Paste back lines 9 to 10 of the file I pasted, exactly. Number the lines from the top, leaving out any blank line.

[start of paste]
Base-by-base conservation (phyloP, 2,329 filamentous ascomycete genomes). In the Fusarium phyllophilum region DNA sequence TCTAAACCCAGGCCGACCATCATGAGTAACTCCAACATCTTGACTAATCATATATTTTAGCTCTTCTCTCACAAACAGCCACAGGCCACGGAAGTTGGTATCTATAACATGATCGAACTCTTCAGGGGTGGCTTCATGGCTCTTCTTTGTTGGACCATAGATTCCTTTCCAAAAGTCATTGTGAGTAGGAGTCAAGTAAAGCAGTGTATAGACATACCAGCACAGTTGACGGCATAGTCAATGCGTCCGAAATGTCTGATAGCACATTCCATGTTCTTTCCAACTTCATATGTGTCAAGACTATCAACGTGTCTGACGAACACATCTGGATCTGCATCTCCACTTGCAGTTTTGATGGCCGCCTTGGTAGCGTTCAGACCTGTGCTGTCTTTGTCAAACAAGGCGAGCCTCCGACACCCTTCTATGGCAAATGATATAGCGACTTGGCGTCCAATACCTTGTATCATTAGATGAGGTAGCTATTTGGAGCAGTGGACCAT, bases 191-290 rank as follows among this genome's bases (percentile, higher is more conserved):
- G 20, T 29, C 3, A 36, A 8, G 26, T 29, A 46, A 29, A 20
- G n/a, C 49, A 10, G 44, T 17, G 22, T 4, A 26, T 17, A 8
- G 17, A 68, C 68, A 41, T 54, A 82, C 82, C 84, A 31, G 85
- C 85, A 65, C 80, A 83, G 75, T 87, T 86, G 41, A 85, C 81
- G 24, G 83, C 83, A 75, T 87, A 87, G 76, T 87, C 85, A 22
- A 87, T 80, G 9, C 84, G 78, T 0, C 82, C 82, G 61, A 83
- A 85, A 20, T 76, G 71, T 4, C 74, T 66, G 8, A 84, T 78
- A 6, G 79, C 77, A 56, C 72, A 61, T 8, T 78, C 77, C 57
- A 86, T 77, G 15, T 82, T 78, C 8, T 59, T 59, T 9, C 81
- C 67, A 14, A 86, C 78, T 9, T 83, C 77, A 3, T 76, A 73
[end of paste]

- A 6, G 79, C 77, A 56, C 72, A 61, T 8, T 78, C 77, C 57
- A 86, T 77, G 15, T 82, T 78, C 8, T 59, T 59, T 9, C 81